Violet Oil Beetles, Brook Wood

Field Paintings

A sure sign of spring over the last week has been the emergence of oil beetles in a favoured shelted sun-trap by the River Mardle. These bizarre insects can be seen wandering along the ground in their characteristic gangling manner.

They stop occasionally to devour the leaves and flowers of cuckoo pint, lesser celandine and cleavers. As the sun drops in the late afternoon they sunbathe on dead leaves for a while before hiding amongst the leaf litter for the night.

These beetles have a strange life cycle. The female lays thousands of eggs in pits dug in bare ground. These emerge after a few weeks as tiny very active larvae called triungulins. These climb onto flowers such as dandelions and climb onto any insect which visits the flower. The only ones which survive are those which hitch a lift on certain female solitary bees and are carried back to the bees’ nest. Once there the triungulin disembarks as the bee lays an egg onto a honey-filled cell.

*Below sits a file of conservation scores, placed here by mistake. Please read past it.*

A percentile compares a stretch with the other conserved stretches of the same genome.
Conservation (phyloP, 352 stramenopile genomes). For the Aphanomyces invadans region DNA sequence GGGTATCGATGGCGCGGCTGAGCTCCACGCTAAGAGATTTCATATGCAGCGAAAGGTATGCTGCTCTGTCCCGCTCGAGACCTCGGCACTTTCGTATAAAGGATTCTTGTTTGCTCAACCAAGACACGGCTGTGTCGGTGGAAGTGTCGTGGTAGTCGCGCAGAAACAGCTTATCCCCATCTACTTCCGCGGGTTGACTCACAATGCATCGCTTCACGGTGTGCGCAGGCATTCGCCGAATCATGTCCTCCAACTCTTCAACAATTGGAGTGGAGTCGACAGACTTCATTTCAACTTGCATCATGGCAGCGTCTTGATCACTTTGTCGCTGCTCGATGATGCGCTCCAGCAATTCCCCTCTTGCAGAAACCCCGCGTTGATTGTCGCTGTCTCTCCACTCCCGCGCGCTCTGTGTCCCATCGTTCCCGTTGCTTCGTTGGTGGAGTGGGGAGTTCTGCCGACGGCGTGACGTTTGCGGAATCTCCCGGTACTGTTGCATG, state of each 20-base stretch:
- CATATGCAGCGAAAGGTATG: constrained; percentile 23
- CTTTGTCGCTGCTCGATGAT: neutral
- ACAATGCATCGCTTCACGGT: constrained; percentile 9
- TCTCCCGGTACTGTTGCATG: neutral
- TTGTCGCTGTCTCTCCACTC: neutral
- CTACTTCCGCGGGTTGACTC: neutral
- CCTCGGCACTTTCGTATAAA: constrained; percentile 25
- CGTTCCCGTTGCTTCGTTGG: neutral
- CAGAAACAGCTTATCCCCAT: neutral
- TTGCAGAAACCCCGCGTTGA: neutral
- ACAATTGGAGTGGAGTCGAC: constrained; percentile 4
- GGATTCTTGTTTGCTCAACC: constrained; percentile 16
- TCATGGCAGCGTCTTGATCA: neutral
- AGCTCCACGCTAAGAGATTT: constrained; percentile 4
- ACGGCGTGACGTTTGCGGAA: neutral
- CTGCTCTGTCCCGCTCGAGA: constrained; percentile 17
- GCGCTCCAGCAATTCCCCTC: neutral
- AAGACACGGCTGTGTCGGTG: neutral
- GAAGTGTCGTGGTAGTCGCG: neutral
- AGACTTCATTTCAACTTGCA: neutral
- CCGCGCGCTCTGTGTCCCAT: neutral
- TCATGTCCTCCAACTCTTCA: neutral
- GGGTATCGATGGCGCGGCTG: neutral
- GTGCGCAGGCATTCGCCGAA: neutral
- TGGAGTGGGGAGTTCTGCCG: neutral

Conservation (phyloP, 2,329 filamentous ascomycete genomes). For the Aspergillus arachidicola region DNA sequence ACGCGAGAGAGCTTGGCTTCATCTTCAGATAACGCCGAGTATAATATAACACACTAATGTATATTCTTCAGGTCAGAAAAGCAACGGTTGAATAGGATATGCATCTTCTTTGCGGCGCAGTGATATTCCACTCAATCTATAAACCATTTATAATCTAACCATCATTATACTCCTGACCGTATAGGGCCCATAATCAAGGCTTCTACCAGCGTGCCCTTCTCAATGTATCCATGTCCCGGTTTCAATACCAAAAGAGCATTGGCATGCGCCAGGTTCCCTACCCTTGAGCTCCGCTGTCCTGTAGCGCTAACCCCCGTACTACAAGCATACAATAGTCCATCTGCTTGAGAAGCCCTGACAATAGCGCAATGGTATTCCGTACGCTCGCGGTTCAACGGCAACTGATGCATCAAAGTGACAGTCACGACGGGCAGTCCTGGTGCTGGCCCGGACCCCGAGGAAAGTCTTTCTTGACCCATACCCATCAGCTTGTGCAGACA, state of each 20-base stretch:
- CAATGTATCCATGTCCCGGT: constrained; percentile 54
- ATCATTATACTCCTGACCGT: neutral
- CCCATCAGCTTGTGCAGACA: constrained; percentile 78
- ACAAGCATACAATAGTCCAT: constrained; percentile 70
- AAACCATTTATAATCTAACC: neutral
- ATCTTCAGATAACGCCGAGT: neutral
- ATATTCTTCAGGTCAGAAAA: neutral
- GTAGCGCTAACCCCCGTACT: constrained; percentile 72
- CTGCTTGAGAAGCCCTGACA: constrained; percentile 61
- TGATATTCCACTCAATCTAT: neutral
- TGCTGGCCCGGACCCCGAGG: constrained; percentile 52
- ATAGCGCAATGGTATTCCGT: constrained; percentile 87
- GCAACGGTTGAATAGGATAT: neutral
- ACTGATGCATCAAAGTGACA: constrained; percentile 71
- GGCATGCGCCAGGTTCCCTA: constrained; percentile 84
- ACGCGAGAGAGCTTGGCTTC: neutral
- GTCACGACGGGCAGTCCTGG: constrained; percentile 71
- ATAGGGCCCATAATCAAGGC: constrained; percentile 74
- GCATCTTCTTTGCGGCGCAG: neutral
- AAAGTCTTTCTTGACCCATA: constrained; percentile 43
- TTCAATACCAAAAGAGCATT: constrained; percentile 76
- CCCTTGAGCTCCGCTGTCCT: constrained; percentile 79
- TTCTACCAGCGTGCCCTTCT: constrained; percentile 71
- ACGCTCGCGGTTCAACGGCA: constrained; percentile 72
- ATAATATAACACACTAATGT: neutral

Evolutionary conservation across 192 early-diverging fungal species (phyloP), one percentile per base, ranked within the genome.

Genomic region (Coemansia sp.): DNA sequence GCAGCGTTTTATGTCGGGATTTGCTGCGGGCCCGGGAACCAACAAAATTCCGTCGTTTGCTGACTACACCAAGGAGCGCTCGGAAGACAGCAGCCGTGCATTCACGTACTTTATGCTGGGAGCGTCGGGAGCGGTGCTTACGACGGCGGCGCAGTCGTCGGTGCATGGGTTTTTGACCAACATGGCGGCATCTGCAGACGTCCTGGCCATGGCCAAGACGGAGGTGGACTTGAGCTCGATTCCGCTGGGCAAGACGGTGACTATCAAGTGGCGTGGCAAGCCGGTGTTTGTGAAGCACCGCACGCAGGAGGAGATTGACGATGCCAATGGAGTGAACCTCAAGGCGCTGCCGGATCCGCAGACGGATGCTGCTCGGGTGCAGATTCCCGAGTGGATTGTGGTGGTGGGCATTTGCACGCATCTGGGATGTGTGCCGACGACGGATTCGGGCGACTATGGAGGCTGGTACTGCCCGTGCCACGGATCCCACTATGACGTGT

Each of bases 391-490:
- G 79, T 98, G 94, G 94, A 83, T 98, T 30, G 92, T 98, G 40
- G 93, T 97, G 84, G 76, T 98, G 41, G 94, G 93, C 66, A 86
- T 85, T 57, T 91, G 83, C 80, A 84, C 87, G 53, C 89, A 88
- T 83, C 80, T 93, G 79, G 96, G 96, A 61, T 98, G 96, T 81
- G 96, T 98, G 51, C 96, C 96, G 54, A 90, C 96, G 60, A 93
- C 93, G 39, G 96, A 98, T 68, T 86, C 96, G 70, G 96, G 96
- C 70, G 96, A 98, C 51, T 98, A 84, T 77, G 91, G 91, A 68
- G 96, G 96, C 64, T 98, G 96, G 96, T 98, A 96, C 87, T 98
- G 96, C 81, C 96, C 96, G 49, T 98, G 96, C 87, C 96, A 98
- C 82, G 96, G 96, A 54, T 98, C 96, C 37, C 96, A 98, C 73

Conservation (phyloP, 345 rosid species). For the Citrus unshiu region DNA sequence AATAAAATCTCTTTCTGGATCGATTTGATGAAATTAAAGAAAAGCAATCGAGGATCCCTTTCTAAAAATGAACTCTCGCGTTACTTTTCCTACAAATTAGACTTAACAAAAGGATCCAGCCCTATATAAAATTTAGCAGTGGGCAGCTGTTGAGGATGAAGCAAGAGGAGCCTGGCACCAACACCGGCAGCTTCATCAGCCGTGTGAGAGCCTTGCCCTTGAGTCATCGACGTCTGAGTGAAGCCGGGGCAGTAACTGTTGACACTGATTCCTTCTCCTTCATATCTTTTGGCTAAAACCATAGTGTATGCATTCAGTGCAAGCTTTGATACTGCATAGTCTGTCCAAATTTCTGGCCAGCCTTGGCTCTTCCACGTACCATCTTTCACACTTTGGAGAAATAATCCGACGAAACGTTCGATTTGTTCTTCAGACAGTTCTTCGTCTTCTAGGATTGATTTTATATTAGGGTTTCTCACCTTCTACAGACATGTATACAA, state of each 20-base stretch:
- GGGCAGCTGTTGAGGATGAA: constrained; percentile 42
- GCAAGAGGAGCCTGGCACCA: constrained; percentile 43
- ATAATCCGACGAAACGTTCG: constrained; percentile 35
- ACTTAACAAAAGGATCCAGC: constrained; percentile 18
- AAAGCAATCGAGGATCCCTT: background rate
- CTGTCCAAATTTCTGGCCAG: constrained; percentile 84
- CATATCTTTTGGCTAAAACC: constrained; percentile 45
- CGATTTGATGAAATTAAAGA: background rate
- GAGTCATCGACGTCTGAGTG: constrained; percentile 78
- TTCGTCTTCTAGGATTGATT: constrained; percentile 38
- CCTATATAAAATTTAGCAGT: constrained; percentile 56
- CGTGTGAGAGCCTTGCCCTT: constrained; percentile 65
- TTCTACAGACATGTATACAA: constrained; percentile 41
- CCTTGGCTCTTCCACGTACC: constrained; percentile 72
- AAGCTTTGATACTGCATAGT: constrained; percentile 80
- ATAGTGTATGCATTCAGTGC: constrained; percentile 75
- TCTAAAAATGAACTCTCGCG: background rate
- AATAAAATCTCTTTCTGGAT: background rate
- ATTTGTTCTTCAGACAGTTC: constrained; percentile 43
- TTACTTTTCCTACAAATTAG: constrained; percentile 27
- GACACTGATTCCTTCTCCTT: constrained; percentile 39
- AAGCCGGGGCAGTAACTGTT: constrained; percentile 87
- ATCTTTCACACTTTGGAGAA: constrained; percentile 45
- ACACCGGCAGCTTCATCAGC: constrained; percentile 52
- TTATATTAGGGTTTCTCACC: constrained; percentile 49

The oil beetle larva then consumes the bee egg before changing its skin and becoming more maggot-like in form so it can feed amongst the liquid honey. It may devour several cells in the nest and when full grown it pupates in the burrow and emerges the following year as an adult oil beetle.

Buglife are conducting a survey of these beetles this year and are keen to hear from anyone who has seen one – more information go to

John Walters

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